What Are Macronutrients?

Medically Reviewed by Christine Mikstas, RD, LD on July 13, 2023
4 min read

Macronutrients are the nutrients that your body needs in large amounts, which include fat, carbohydrates, and protein. They're the nutrients that give you energy and are often called "macros".

Macronutrients contain the components of food that your body needs to maintain its systems and structures. You need all three macronutrients as part of a healthy diet, so you shouldn't exclude or seriously restrict any of them. 

Protein is essential to many of your body's functions, including:

  • Tissue structure
  • Hormone system
  • Metabolic system
  • Transport system
  • Enzymes that regulate metabolism
  • Balancing the acid/base environment 

The amount of protein you need depends on your weight and how much exercise you get. The official recommendation from the Dietary Reference Intake Report is 0.36 grams of protein per pound of body weight. An average sedentary man should eat around 56 grams of protein daily. An average sedentary woman should eat around 46 grams daily. 

The more exercise you get, the more protein you can safely eat. You should aim to get between 10% and 35% of your daily calories from protein. Your body can't store protein. Once you reach the amount you need, your body will convert the rest to energy or fat. You should get your daily requirement and then focus on carbohydrates and fat for the rest of your calories.  

When it comes to protein, where it comes from matters. While processed meat may have a lot of protein, it also has saturated fats and other ingredients that are bad for you. Whenever possible, you should get your protein from plant sources. Plant sources provide not only protein but also fiber and micronutrients as well. The best plant sources of protein include: 

If you do eat protein from animal sources, choose healthier options such as: 

  • Poultry
  • Fish
  • Seafood
  • Eggs
  • About 3 servings of dairy daily, particularly yogurt

Carbohydrates provide fuel for your body during high-intensity exercise. They allow your body to use carbohydrates instead of protein during exercise, which helps preserve your muscle mass. Additionally, carbohydrates provide energy for your central nervous system, which includes your brain.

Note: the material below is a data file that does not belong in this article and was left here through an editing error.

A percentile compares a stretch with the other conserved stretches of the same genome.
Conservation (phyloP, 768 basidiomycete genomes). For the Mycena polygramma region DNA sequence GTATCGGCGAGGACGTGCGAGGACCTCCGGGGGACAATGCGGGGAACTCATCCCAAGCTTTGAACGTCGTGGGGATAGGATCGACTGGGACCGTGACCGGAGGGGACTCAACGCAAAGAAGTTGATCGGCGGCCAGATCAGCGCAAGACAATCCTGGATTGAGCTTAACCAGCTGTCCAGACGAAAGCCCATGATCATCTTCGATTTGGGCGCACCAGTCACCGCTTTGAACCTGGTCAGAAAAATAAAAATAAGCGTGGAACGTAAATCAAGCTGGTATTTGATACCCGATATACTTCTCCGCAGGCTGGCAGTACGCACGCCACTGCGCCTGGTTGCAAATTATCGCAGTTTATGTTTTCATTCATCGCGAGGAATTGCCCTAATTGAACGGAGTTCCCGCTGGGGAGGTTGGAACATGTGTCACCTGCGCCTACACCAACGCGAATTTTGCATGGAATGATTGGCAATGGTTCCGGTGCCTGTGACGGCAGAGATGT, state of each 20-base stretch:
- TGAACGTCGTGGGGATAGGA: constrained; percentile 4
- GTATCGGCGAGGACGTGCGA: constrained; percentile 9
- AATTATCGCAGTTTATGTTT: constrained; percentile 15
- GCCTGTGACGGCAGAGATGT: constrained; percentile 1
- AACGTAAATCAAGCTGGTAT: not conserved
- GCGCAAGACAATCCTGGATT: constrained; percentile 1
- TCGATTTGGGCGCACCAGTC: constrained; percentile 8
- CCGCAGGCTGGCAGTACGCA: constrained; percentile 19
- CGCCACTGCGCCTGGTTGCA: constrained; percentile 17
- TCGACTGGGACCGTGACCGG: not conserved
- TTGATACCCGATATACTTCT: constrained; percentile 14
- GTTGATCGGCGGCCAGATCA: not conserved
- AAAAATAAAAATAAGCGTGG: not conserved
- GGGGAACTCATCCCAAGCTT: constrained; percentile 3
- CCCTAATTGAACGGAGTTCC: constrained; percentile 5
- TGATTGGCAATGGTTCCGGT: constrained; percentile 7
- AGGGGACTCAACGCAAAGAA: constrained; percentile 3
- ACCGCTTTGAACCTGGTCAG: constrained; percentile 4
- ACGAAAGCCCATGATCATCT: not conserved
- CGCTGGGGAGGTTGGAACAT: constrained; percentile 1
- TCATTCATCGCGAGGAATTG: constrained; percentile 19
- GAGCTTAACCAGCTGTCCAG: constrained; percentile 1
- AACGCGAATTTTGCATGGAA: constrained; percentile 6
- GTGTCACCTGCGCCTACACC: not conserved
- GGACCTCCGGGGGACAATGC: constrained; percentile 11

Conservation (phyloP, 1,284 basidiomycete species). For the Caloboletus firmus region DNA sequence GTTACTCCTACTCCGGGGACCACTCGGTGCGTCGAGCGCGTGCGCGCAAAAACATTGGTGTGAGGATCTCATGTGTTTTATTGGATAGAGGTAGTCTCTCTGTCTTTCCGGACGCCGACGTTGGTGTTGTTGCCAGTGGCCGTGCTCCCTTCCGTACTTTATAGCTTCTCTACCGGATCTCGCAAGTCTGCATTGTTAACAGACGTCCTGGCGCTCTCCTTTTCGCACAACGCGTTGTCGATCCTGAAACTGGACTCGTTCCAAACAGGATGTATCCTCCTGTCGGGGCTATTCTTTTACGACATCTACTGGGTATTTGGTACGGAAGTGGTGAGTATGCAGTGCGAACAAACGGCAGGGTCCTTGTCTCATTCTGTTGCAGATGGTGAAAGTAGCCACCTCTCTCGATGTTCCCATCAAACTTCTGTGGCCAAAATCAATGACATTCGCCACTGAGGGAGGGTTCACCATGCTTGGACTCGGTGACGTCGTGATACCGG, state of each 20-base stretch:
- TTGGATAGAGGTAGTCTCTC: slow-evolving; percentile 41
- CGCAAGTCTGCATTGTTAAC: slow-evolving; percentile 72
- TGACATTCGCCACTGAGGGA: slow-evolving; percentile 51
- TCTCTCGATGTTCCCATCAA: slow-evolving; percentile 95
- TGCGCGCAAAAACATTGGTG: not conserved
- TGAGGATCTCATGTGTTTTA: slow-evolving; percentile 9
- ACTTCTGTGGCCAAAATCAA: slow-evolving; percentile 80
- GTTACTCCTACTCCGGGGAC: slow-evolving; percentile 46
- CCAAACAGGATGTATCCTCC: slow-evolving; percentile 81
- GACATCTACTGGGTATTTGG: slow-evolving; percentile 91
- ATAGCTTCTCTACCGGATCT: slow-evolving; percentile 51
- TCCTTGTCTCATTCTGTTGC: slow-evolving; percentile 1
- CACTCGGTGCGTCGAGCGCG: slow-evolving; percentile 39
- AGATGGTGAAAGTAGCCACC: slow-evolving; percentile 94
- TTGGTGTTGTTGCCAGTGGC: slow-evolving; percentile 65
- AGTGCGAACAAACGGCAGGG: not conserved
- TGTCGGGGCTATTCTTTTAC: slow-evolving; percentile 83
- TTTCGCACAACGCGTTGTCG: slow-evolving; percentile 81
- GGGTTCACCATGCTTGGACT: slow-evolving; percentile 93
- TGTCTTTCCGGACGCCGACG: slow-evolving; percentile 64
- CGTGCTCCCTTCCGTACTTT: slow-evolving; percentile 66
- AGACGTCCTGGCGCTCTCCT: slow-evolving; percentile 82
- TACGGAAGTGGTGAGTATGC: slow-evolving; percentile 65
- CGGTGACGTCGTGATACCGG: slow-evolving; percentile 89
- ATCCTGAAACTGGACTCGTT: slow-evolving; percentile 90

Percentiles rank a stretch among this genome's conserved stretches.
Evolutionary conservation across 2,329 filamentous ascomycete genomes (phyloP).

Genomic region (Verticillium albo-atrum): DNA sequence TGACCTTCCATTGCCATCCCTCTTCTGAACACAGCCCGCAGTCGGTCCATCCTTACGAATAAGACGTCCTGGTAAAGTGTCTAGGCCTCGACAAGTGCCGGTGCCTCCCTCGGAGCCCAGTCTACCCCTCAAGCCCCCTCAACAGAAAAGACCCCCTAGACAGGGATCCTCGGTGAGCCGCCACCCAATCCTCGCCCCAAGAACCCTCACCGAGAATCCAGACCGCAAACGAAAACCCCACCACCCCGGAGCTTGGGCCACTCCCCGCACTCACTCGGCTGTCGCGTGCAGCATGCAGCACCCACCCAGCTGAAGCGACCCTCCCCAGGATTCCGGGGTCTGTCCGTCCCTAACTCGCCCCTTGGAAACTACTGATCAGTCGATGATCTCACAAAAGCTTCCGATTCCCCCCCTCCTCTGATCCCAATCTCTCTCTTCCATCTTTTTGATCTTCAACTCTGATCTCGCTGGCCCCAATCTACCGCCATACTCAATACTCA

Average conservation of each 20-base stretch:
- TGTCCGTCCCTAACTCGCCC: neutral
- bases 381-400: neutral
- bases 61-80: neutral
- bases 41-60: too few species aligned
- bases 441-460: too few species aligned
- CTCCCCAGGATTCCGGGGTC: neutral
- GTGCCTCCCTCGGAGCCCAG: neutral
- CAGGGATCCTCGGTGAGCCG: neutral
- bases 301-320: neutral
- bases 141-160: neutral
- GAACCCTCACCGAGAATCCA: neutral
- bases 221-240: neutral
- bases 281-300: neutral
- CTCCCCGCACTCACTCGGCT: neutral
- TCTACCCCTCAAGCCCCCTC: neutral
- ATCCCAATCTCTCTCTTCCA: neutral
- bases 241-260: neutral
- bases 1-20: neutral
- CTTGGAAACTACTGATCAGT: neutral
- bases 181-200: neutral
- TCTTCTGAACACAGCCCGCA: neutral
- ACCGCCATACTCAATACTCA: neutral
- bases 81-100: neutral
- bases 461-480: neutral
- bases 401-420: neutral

Carbohydrates are the primary fuel for your body. You should get between 45% to 65% of your calories from carbohydrates. As with protein, the type of food that you get your carbohydrates from is important. Carbohydrates can be found in healthy and unhealthy foods. 

The healthiest sources of carbohydrates can provide you with fiber, vitamins, minerals, and phytochemicals. Phytochemicals are compounds found in plants that can help fight diseases. These include unprocessed whole grains, beans, vegetables, and fruits. 

Unhealthy sources of carbohydrates can cause spikes in your blood sugar. They can lead to weight gain, diabetes, and heart disease. These include easily digestible foods such as white bread, pastries, soda, and other highly processed foods.  

Fat is an important part of your diet. Your body needs fat for: 

  • Essential fatty acids your body can't make
  • A component in cell walls
  • A source of energy
  • Absorbing fat-soluble vitamins, including vitamins K, E, D, and A
  • Insulating your body and protecting your organs

You should try to get 20% to 35% of your total daily calories from fat. As with other macronutrients, it's important to get your fat from healthy sources. The healthiest types of fat come from plants and are called monounsaturated and polyunsaturated. Good sources of these types of fats are: 

  • Olives and olive oil
  • Canola oil
  • Peanut oil
  • Avocados
  • Nuts and nut butters
  • Corn oil
  • Sunflower oil
  • Soybean oil

Saturated fat comes from mainly animal sources and tropical oils and shouldn't make up more than 7% to 10% of your diet because they are associated with bad cholesterol and internal inflammation. Sources of saturated fat include:

  • Beef
  • Pork
  • Lamb
  • Veal
  • High-fat dairy products
  • Processed meat such as hot dogs
  • Butter
  • Processed baked goods such as pastries
  • Coconut and palm oil

You should avoid eating any trans fat because it raises your bad cholesterol and lowers your good cholesterol. Cholesterol only comes from animal products. If your cholesterol is normal, you should eat 300 grams or less of cholesterol daily. If your cholesterol is elevated, limit your dietary intake to less than 200 grams. 

Your body needs large amounts of macronutrients to function. Your body only needs small amounts of micronutrients to function properly. Micronutrients include.

Water-soluble vitamins. These vitamins include: 

  • Vitamin C
  • Vitamin B1 (thiamin)
  • Vitamin B2 (riboflavin)
  • Vitamin B3 (niacin)
  • Vitamin B5 (pantothenic acid)
  • Vitamin B6 (pyridoxine)
  • Vitamin B7 (biotin)
  • Vitamin B9 (folate)
  • Vitamin B12 (cobalamin)

Fat-soluble vitamins. These are found in foods containing fat and include:

Minerals. All minerals are micronutrients, but your body needs more of some minerals than others. A balanced diet normally provides all of the minerals your body needs. Minerals your body needs more of are called macrominerals and include: 

  • Sodium
  • Chloride
  • Potassium
  • Calcium
  • Phosphorus
  • Magnesium
  • Sulfur

Minerals that your body doesn't need as much of are called microminerals or trace minerals and include: 

  • Iron
  • Zinc
  • Iodine
  • Selenium
  • Copper
  • Manganese
  • Fluoride
  • Chromium
  • Molybdenum

Your body also needs some minerals in only tiny amounts. These include:  

  • Nickel
  • Silicon
  • Vanadium
  • Cobalt